Shakspeare. also be observed that unless we have the authoHe ratified ceremonial and positive laws, in respect_rity of Scripture we cannot conclude with cerof their spiritual use and signification, and by fulfil- tainty that this or that person, or this or that ling all things typed and prefigured by them.
thing mentioned in the Old Testament, is a type
White. The resurrection of Christ hath the power of a
of Christ, on account of the resemblance which pattern to us, and is so typified in baptism, as an en
we may perceive between them : but we may
admit it as probable. gagement to rise to newness of life. Hammond. Informing them by types
The ancient fathers, as well as the modern And shadows of that destined seed to bruise
critics, have been greatly divided about the naThe serpent, by what means he shall achieve ture and use of the types and typical represenMankind's deliverance.
Milton, tations in the Old Testament, and it is this
Ρ Ε. makes one of the great difficulties in understand. them; by which he expresses no more than a ing the ancient prophecies, and in reconciling similitude of circumstances. the New and Old Testament. There is no deny The other words used in Scripture to imply a ing but that there were some types which the future event, prefigured by some foregoing act, divine wisdom instituted to be the shadows and are, i todelypa, rendered by imitation and exfigures of things to come; but various writers ample; and oria, shadow. Such being the imrun into an excess on this subject; some looking port of all the terms used in the New Testament for types in every thing, like Origen, who dis- writers, seeming to imply any prefiguration of covered mysteries in the very cauldrons of the future events under the Gospel, it is observed, tabernacle. A prudent man should be contented 1. That to argue from types is only to argue with the more sensible and obvious ones. from examples or similitudes; and, consequently,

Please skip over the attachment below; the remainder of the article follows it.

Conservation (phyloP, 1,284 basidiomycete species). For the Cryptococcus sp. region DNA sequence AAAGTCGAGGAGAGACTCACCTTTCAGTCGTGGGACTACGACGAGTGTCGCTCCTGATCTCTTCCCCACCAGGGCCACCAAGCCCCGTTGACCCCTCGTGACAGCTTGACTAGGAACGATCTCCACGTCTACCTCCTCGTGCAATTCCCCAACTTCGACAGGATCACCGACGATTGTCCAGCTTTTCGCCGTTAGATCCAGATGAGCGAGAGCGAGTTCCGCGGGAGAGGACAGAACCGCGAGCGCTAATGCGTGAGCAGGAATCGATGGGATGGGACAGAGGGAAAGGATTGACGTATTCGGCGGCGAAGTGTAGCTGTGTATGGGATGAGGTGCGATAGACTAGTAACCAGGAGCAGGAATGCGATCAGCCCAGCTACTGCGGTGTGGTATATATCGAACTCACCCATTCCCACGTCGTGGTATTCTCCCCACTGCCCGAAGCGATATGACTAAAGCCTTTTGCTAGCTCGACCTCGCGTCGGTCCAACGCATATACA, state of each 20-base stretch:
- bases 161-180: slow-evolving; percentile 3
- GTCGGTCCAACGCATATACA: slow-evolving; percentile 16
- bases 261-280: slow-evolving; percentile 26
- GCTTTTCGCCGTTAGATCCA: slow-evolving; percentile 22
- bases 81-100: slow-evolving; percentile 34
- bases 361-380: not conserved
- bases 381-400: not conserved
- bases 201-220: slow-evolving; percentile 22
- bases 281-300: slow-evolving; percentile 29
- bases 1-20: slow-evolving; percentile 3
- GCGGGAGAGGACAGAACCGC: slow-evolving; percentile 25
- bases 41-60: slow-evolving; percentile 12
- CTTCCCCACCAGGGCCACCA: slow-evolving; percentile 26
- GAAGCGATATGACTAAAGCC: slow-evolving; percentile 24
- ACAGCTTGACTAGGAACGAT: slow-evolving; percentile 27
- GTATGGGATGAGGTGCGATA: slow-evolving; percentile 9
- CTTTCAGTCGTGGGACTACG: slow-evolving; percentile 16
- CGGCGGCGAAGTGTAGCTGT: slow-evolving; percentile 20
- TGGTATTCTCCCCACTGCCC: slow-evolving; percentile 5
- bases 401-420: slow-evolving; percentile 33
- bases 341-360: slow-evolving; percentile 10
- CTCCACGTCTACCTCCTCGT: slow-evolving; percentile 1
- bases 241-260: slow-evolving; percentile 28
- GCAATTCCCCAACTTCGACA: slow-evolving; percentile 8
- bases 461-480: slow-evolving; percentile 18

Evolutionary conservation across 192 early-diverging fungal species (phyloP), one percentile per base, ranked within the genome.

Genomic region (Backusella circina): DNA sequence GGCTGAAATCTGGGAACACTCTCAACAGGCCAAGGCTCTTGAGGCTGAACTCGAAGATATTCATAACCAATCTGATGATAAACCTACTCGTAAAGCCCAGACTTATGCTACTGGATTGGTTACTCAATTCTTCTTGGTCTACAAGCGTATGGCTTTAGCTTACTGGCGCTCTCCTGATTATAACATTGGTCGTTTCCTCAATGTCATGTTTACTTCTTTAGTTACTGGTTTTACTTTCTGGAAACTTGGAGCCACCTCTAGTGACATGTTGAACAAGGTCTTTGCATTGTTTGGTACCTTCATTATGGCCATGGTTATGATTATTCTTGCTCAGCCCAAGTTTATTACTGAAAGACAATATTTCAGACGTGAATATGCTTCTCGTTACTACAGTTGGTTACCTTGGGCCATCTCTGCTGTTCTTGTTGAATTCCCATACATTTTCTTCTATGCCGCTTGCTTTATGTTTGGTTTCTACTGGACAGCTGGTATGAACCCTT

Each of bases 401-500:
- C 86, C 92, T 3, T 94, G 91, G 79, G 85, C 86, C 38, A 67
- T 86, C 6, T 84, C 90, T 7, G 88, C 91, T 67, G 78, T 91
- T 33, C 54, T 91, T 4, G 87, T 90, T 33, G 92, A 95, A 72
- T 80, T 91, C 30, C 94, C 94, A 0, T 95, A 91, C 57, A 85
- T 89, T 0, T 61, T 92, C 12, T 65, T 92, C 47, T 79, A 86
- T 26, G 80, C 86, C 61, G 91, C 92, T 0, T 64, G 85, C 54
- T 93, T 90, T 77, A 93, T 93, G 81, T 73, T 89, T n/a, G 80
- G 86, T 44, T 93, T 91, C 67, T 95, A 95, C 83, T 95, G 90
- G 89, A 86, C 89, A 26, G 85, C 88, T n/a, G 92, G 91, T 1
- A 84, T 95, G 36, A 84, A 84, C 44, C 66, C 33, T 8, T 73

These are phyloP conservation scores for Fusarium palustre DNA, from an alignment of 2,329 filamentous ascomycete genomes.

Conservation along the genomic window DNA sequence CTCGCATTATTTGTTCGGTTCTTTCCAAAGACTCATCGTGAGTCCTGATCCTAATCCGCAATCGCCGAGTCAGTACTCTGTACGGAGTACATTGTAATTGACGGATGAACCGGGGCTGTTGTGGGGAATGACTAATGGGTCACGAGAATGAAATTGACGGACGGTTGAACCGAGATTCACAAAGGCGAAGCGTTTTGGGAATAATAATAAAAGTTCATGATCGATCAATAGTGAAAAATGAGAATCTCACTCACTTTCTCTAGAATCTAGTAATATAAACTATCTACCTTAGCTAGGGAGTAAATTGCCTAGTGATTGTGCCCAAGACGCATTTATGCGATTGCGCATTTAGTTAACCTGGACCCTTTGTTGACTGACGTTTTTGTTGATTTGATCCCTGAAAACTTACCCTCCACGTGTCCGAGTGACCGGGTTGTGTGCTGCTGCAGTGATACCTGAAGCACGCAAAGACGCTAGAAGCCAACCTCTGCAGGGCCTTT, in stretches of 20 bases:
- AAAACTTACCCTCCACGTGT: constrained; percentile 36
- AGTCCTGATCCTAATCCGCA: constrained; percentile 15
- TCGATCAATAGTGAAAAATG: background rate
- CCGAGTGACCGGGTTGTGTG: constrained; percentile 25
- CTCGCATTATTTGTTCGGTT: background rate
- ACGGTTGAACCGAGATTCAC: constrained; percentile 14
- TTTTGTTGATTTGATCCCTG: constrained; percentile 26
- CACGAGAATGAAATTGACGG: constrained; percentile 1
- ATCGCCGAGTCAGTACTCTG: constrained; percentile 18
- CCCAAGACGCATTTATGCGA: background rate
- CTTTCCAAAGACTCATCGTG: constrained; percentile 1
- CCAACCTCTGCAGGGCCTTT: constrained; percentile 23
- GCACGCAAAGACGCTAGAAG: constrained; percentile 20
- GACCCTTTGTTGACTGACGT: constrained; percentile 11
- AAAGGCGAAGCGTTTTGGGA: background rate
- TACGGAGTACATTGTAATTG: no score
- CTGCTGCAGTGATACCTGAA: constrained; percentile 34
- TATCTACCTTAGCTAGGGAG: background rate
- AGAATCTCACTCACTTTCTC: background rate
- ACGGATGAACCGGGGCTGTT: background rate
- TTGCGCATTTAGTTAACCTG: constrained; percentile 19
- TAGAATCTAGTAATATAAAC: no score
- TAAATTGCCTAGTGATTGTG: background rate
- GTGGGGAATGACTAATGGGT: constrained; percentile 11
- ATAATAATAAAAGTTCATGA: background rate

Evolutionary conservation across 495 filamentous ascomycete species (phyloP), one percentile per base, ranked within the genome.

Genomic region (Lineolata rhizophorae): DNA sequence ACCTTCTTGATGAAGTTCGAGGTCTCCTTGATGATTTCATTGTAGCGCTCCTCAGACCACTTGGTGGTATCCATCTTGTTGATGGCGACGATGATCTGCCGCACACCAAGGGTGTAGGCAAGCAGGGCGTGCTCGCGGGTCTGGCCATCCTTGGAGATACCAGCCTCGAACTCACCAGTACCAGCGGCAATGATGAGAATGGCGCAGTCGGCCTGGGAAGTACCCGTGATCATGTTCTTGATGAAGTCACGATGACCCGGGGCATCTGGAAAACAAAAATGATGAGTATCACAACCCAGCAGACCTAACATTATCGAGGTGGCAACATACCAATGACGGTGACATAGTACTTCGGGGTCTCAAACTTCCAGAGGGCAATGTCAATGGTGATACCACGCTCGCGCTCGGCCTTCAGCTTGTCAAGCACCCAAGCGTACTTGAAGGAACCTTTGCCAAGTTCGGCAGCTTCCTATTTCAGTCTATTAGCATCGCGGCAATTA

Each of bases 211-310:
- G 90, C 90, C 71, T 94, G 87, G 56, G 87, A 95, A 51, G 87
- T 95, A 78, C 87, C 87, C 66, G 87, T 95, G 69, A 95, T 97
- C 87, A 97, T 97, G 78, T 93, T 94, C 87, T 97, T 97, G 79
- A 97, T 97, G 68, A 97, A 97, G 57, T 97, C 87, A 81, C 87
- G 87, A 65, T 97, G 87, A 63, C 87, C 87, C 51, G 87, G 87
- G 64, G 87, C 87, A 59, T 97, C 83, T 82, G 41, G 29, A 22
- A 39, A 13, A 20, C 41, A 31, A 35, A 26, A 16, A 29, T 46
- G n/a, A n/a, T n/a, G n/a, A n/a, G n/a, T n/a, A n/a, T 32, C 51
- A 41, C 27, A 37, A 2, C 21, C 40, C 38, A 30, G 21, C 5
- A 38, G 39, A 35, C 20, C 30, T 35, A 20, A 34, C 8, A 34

In reference to this subject, an able author that all inferences drawn from such reasonings maintains, that not the fathers only but St. Paul are no farther conclusive than reasonings from himself, was of the opinion, “ that Christianity similitudes are. The intent of similitudes is only was all contained in the Old Testament, and was to help to convey some ideas more clearly or implied in the Jewish history and law; both strongly; so that to deduce consequences from which are to be reputed types and shadows of a simile, or infer any thing from other parts of Christianity.' In order to which, he quotes the simile, than what are plainly similar, is absurd. Hebrews, viii. 5, x. 1, and Colos. ii. 16, 17. 2. That it cannot be proved that the ceremonies He adds that the ritual laws of Moses, being of the Mosaic law were ever designed to prefigure in their own nature no other than types and any future events in the state of the Messiah's shadows of future good things, are to be con- kingdom. No such declared prefigurations are sidered as having the effect of prophecies. This mentioned in the writings of the Old Testament, is likewise the sense of Whiston and others; but whatever notions prevailed among the writers the same author even quotes our Saviour speak- who immediately followed. It is granted that ing in behalf of this typical reasoning in that the apostles argued from the rites in the Mosaic passage, Matthew xi. 13, where he affirms that institution; but this appears to have only been the law prophecies; and that he came to fulfil by way of illustration and analogy. the law as well as the gospel.'--Matthew v. 17; There is certainly a general likeness in all Disc. of the Grounds, &c.